Another component of understanding a proper training level is being aware that it will change according to the level of distraction in the environment. A dog’s sensitivity and recognition of tactile sensation fluctuate just as ours does when we experience changes in adrenaline level.

If you’ve ever gotten a bruise or scrape and not realized how the injury even happened, you can understand how spikes in adrenaline affect your ability to notice physical perception. The same happens when our dogs become hyper-aroused about a situation in their environment. As they quickly change into high energy behaviors like; barking, lunging, chasing, or escape, their awareness of physical sensation adjusts to shifting into those senses that are most critical to survival at the moment. They simply will not notice the same level they do when things are “normal” or calm in the surroundings.

This is why it is so important to learn to be proactive in the training and management of your dog. The sooner you can interrupt Fido’s attention and refocus him on you or another task, the easier it will be to maintain control.

It is a vital thing to adjust the level of your E Collar

It-is-important-to-adjust-your-pet-collar

Learning to find the right level of stimulation to train with is about keeping your eyes on the dog rather than on the dial of your transmitter. Eventually, you will learn the “range of numbers” that work best, but that won’t be discovered overnight. It is important to not think of the collar as an immediate solution to training or behavior problems but rather, understand it is something that aids in gaining attentiveness to you. Gaining attentiveness will take different levels of tactile sensation depending on the situation and you will learn what is right for your dog by keeping your eyes on him!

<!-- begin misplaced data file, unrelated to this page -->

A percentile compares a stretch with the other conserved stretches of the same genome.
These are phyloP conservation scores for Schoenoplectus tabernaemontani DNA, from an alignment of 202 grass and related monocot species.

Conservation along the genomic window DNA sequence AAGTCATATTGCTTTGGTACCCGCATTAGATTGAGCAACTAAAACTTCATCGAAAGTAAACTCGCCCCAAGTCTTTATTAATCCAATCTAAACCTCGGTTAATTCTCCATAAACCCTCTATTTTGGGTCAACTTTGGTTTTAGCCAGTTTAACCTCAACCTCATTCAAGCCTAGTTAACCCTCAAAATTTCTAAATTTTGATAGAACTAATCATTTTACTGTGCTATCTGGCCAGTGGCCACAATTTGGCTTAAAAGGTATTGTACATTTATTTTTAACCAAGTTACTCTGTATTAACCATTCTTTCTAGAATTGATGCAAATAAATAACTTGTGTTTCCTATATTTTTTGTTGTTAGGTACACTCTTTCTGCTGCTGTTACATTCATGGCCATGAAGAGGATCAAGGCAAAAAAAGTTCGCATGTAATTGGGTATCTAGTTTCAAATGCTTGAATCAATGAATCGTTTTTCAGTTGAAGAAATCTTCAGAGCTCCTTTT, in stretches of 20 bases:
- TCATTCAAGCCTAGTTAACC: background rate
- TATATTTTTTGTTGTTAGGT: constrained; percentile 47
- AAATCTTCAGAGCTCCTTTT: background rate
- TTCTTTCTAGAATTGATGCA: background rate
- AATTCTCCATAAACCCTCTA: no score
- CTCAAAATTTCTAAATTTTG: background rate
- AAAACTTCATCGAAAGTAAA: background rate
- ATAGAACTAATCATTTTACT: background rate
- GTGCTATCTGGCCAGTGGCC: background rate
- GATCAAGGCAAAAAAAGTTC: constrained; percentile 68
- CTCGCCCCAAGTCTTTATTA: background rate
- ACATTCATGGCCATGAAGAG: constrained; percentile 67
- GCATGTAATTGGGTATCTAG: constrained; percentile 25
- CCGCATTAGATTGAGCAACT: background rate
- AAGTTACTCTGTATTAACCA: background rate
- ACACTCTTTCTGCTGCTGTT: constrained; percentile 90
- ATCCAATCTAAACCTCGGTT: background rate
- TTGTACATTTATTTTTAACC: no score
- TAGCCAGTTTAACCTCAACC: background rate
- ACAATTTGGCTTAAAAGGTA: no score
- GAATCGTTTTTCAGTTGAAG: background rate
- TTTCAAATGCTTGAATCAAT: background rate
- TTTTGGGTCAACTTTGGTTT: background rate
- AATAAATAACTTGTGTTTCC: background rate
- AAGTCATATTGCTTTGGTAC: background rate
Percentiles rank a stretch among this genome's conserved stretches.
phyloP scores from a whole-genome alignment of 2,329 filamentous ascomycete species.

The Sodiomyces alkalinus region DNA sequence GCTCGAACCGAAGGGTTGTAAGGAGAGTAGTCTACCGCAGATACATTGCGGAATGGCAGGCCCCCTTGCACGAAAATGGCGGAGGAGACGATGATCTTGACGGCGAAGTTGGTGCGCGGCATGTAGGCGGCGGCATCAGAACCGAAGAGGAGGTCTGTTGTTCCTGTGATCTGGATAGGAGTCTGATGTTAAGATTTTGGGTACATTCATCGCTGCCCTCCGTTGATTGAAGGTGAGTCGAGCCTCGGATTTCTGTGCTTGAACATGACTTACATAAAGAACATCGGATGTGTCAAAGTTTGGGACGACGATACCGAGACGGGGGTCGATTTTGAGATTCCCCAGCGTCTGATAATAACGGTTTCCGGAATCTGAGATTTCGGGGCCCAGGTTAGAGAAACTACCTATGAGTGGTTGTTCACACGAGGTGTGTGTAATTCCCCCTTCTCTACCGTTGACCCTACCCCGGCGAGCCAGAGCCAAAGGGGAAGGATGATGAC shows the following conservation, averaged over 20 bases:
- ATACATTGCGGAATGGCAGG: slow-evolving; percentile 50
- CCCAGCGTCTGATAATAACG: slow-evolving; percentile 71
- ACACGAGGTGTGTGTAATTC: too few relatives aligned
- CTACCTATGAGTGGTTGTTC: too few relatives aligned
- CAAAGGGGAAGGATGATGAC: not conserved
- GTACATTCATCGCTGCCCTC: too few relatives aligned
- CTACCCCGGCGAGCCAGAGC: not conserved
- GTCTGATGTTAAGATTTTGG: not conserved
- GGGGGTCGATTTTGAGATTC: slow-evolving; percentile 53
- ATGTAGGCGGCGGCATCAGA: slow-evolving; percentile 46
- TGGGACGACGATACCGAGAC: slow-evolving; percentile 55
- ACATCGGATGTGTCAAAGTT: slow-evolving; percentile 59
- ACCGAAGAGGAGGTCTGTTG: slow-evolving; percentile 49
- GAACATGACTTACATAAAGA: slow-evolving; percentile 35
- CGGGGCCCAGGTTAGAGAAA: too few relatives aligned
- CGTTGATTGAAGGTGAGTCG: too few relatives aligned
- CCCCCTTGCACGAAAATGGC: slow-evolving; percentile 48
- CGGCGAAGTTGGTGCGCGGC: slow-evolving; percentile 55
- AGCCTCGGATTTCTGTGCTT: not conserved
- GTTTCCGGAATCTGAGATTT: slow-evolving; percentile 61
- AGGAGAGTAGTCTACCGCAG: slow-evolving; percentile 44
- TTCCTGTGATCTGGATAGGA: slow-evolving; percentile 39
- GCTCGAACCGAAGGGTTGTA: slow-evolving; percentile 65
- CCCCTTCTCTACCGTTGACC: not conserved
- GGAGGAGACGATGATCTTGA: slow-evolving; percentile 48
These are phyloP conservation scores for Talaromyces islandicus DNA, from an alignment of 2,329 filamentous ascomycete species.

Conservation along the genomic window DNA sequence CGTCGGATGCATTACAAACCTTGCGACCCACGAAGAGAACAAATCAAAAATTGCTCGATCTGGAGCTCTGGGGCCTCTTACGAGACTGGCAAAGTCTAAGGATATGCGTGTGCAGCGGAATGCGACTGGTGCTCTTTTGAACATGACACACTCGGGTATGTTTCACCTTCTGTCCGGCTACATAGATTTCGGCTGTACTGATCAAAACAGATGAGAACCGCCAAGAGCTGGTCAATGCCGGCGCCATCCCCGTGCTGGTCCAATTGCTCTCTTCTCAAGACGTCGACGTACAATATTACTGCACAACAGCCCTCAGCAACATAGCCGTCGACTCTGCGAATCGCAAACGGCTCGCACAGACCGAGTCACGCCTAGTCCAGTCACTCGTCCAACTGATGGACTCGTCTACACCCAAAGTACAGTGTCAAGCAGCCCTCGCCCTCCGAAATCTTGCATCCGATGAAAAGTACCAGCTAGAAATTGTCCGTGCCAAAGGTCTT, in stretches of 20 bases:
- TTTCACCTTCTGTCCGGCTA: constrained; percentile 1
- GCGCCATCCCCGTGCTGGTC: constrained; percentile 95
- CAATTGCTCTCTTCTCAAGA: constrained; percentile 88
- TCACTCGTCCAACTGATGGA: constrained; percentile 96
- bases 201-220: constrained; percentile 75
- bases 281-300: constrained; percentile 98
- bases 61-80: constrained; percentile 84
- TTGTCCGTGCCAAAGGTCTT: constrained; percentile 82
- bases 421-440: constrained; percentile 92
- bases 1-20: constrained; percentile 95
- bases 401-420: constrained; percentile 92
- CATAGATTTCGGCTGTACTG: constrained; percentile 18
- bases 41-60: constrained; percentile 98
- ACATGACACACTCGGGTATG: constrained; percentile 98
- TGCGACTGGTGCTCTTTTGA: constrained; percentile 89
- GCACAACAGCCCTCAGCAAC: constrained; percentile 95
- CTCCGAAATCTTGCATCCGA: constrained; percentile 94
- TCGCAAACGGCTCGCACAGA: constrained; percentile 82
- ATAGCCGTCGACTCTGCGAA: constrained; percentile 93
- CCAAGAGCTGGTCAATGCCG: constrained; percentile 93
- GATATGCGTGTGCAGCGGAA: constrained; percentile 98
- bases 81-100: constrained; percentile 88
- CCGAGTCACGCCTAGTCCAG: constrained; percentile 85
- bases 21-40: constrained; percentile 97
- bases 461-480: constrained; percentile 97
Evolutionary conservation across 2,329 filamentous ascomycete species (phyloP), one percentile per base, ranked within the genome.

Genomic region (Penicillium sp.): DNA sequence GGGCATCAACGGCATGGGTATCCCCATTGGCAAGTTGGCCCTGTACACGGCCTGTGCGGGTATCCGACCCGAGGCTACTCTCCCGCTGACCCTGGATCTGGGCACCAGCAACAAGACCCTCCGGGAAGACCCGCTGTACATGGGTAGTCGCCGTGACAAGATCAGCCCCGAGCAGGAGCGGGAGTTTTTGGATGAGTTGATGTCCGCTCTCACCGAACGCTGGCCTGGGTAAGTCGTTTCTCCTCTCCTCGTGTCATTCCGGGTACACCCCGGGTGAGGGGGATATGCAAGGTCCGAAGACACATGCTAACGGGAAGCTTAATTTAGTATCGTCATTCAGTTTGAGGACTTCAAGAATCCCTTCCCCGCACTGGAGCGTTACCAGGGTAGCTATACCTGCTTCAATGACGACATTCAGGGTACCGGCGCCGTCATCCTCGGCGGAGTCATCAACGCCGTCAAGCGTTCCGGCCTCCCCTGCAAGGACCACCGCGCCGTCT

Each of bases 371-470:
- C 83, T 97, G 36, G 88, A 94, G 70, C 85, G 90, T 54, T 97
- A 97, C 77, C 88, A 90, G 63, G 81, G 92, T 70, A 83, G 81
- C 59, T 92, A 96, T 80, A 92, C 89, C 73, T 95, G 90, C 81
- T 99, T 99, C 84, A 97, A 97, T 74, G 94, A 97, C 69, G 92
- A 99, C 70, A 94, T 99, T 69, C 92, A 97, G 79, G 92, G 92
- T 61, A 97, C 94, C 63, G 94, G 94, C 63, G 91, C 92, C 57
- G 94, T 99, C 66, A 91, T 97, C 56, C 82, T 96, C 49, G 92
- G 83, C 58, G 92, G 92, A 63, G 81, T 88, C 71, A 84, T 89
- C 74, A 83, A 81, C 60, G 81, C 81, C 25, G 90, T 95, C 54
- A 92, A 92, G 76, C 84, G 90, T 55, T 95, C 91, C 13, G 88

dog shock collar, dog training collars, electric dog collar, dog training shock collar, training collar, dog collar, dog accessories, dog leash, dog harness

7 Ways of Dog Anxiety Treatment

When your dog is scared or anxious, don’t worry too much. There are lots of means of dog anxiety treatment for you to choose from. Pick the one or combination that works best for your dog. Here is a rundown of some options to consider when it comes to dog anxiety treatment:

1. MASSAGE
Scared or anxious dog getting a massage.
Massage makes for a good dog anxiety treatment.

Ah, never underestimate the soothing and calming power of therapeutic touch. Some dogs calm down when you gently massage their ears and bodies. Or, you can turn to a professional. Yes, professional animal massage therapists do exist. So do animal reiki healers. Thoroughly check out the individual’s credentials in advance, and ask your veterinarian to make a recommendation.